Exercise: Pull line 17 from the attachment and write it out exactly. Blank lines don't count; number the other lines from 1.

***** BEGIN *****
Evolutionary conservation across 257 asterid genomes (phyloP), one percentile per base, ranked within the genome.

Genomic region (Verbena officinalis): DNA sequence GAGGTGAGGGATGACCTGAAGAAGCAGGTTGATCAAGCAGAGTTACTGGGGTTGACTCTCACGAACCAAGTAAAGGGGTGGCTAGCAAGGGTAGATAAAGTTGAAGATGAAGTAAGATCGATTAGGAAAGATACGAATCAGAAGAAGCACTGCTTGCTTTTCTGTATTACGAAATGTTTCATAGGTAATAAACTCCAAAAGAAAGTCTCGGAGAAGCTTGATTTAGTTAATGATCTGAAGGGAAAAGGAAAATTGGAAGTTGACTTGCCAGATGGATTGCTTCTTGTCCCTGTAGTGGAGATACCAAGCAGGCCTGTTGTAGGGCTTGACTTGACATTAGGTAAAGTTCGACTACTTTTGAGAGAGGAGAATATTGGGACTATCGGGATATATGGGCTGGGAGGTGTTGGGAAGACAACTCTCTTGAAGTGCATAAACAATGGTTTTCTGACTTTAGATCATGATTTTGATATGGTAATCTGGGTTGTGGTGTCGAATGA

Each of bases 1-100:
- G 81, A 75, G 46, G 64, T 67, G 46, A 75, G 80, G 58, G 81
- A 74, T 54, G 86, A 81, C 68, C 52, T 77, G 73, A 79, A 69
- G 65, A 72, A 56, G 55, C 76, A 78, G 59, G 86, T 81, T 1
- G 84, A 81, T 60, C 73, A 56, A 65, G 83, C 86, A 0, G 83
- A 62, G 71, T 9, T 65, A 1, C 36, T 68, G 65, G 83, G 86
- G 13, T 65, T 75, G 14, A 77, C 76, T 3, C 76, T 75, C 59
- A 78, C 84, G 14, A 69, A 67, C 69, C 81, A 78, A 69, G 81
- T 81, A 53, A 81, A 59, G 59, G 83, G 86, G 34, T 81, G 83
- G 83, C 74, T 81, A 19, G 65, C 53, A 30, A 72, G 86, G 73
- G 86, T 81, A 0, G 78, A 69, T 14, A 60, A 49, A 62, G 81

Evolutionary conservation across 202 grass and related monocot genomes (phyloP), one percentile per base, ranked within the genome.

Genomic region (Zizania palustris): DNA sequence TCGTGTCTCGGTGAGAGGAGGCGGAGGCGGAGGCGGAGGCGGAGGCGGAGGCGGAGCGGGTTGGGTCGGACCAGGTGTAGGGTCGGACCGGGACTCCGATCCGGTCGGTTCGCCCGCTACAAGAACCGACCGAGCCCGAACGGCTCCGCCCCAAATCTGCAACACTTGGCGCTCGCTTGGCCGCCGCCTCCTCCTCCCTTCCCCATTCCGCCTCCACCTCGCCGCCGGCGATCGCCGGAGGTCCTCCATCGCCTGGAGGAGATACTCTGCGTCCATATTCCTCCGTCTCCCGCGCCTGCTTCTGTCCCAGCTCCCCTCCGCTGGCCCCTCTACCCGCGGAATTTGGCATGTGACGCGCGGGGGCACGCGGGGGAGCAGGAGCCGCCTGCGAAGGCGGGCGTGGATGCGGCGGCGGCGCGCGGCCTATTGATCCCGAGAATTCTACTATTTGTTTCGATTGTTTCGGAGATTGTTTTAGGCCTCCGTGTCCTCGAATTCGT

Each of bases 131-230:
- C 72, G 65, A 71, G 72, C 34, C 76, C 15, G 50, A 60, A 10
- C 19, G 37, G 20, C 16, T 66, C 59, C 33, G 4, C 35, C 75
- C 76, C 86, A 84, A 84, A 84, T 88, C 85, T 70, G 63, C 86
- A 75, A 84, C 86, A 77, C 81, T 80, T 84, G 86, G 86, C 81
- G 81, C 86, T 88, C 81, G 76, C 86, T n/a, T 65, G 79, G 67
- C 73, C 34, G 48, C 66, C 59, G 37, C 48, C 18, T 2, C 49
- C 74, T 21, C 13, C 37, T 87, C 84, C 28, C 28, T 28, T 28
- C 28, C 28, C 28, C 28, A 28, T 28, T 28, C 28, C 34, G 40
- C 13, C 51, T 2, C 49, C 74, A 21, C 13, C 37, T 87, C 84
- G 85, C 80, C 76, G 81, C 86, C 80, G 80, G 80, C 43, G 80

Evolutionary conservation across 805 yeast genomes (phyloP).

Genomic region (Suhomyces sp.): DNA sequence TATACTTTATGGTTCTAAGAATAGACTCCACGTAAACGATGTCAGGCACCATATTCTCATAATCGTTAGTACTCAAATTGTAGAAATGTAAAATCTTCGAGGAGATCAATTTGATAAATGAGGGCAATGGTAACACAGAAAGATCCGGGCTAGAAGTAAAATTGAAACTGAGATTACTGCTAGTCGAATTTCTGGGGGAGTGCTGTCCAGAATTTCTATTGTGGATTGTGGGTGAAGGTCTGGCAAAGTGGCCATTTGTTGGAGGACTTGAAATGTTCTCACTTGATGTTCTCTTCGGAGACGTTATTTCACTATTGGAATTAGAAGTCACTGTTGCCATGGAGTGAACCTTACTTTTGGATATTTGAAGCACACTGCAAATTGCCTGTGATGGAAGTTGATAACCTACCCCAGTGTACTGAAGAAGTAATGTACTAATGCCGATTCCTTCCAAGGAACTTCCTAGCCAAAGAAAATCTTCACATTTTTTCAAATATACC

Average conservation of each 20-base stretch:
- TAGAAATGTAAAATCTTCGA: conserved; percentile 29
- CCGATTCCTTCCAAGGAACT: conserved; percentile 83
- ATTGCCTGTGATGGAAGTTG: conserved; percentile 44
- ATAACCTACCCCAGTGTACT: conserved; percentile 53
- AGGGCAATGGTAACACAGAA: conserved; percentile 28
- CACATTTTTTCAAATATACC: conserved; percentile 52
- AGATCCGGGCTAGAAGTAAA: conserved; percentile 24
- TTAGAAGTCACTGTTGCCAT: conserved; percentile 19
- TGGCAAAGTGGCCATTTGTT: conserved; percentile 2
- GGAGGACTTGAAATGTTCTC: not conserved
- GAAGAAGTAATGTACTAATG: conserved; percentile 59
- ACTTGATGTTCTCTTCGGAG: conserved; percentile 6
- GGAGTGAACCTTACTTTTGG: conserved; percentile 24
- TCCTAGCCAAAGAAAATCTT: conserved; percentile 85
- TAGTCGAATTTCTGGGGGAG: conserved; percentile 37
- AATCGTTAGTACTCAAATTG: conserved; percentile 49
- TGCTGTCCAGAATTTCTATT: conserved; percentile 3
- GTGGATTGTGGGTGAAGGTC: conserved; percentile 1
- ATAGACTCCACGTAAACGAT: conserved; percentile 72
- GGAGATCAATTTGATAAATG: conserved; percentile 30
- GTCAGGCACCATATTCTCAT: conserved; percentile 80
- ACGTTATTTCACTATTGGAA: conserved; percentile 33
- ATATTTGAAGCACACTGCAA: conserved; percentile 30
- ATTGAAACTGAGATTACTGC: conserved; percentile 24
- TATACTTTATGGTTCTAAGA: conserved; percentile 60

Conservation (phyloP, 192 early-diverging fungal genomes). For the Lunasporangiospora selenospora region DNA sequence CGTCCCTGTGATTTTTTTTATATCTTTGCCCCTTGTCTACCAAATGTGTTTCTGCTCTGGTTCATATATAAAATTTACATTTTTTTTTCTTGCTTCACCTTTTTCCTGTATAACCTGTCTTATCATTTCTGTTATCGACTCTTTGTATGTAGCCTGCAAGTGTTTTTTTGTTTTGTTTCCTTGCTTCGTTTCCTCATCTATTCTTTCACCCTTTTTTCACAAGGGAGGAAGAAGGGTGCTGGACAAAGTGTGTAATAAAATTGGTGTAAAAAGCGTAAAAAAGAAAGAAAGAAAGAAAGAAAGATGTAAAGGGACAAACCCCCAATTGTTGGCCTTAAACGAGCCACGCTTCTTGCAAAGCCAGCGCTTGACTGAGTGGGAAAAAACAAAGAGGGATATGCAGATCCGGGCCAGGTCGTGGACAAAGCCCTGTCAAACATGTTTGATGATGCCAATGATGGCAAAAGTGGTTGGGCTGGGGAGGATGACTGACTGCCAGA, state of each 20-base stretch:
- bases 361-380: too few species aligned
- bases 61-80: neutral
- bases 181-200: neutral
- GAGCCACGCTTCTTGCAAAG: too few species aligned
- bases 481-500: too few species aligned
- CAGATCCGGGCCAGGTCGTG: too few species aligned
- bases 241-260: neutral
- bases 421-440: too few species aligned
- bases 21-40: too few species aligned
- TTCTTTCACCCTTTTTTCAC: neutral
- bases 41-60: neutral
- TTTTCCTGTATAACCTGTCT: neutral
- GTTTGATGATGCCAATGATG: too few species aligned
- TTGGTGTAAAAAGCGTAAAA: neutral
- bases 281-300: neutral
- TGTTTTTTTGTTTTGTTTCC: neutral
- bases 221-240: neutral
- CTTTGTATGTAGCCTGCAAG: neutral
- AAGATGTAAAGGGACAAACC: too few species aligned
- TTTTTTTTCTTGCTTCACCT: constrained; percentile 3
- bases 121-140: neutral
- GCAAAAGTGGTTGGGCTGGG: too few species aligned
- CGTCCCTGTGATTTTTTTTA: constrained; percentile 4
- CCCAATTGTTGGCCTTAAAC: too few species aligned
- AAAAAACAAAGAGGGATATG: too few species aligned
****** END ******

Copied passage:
- C 72, G 65, A 71, G 72, C 34, C 76, C 15, G 50, A 60, A 10